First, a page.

In one of many gems in this extraordinary first collection, Ailbhe Darcy compares her emotional (and, implicitly, artistic) self to “a solitary magpie”:
reflecting every colour and none,
playing I-Spy with the gleams of a mind
‘Caw Poem’ contains everything we might justifiably look for in the début work of a poet of promise. Darcy’s ear is pitch-perfect, as displayed in her deft imitation of the magpie’s movements:
I cocked my head,
hopped a little, hopped a little closer,
love become a scrum, a scuffle,
a ruffle of feathers
The opening is arresting, and cuts straight to the chase:
Not atriums and ventricles that cup and pour
Finally, imagistic and linguistic innovation is at a premium, both effortless and bang on the money:
a solitary magpie
beats cricked wings
“Cricked” is the mark of her ability as a wordsmith. Yet the poem offers much, much more, and it’s this that sets Darcy apart from the ranks of capable word-turners and puts her in that special place reserved for the very few – for poets who matter, have something to say that’s worth the hearing. You can’t matter as a poet if you don’t have style, but neither can you if it’s all you’re equipped with. Darcy’s poems have style and substance; indeed, in her work, they are one and the same.
‘Caw Poem’ enacts a kind of bricolage which recurs throughout the collection and recalls both MacNeice’s plea for “an impure poetry” and Muldoon’s baffled and baffling sense of random interconnection and segue. Early in his career (and, one suspects, with more than the tip of his tongue in his cheek), Muldoon said something to the tune that he’d love to be able to write simple poems, pure poems, ‘lovely little lyrics’, but couldn’t do it. ‘Caw Poem’ closes with the conditional urge to “plunder some bright thing, / learn to sing true”, but Darcy, like Muldoon, is astute enough to recognise that “truth” doesn’t come in pebbles of quartz, and that conviction is frequently culpable. Many of her poems are (in a good way) about poetry, the working through and questioning of her own aesthetic – ‘Terminus’, for example, which both yearns for and dismisses the knack of “lay[ing] it on the table”, or ‘Socks’, which toys hilariously with Terry Eagleton’s pronouncement on “the inherent unfinishedness and unpredictability of language…[which is] in a broad sense political”:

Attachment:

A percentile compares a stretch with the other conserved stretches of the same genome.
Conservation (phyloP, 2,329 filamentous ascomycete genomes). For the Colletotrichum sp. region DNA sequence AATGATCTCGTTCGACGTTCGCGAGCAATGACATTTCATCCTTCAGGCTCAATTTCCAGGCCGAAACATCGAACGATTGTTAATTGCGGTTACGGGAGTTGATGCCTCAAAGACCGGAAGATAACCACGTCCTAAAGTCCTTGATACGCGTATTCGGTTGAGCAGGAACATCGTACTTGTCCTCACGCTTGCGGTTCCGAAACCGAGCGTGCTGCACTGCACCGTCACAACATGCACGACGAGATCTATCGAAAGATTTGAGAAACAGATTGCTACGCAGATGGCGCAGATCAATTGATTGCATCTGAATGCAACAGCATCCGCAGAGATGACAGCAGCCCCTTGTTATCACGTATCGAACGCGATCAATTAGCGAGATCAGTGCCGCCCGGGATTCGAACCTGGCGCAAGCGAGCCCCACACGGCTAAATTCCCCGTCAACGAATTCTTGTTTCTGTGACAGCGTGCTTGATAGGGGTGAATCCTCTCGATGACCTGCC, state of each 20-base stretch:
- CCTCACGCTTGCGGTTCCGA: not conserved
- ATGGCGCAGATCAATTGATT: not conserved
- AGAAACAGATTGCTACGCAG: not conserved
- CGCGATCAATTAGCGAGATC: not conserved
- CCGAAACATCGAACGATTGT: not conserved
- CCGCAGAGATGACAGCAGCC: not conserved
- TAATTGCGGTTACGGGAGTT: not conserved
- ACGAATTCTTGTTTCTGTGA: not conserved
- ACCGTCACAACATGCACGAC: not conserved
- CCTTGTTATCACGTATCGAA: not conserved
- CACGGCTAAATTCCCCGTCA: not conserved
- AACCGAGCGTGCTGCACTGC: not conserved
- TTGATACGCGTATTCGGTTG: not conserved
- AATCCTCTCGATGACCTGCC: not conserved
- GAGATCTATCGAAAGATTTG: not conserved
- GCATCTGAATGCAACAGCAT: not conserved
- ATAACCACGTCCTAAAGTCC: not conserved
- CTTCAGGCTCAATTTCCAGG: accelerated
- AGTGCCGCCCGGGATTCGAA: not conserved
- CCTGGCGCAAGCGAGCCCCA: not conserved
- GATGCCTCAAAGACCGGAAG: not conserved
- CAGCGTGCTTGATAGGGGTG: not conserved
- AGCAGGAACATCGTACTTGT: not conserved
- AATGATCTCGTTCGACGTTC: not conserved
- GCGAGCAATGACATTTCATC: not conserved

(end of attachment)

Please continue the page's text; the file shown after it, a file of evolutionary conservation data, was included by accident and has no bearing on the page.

I wear my socks odd, queer
bags a couple of feet from my
that’s right – the way you can’t tell
what colour my knickers will be.
The fun of this shouldn’t, however, (and doesn’t) obscure the underlying seriousness of poems which themselves invest in the concept of the “unfinished” and the “political” in language, but are justifiably sceptical as to its force. At the heart of Darcy’s writing is a desperate desire for poetry to measure up, have real value in a world of “parataxis” and “bodies degraded / in mixed media” (‘La rue est rentrée dans la chambre’); for it to function as a means by which, if not to make sense of such a world, at least to challenge it. One of the most likeable and convincing things about her, though, is her irrepressible tendency to self-question, revert to “doubting / [her] own innocence” (‘Terminus’) at every turn.
While ‘Stump’ gives a fair indication of what Darcy isn’t about – the organically whole poem that finishes with a resounding, self-satisfied “Whump” – ‘Panopticon’ and ‘Umheimlich’ explore the inevitable and ultimately necessary “anaesthetic” role of “an aesthetic”. Both are addressed to suicides – those who couldn’t or wouldn’t indulge in the lie of systems, “do the awful maths” – and who chose silence rather than the “the noise” which “circles us” “at the centre of a shrinking globe”. So vigilant is Darcy her vigilance extends to this painful understanding that the very means by which she hopes to rock the boat is the means by which ‘world’ is coped with – systematised – and thus made liveable to her. ‘Panopticon’, incidentally, performs a characteristically brilliant inversion on Bentham’s original application of the term – in Darcy’s hands it’s the watcher who’s imprisoned, not the watched. And from this dinning mélange are culled the poems.
The title of Imaginary Menagerie bespeaks diversity, the mixed bag of the first book in which the neophyte tries his or her hand at this and that without yet knowing where to go or why. In this sense it is impishly misleading, for Darcy has, as Kevin Higgins remarks, a clear sense of “purpose” and the book is utterly coherent. On the other hand, diversity’s the turf these poems tread, from metamorphoses to poly-linguistic stews. There are, in any case, few better collections to carry with you “at the eye of the panopticon”. The mix is daring, and never off the mark.
Miriam Gamble’s first collection is ‘The Squirrels Are Dead’ (Bloodaxe 2010), which won a Somerset Maugham Award.
Imaginary Menagerie by Ailbhe Darcy is published by Bloodaxe, 2011, £8.95
for blog review 3, see Steven Waling on Rupert Loydell’s ‘Wildlife’.
for blog review 2, see Cath Nichols on Gregory Woods’s ‘An Ordinary Dog’.
for blog review 1, see Mark Burnhope on Katy Evans-Bush’s ‘Egg Printing Explained’.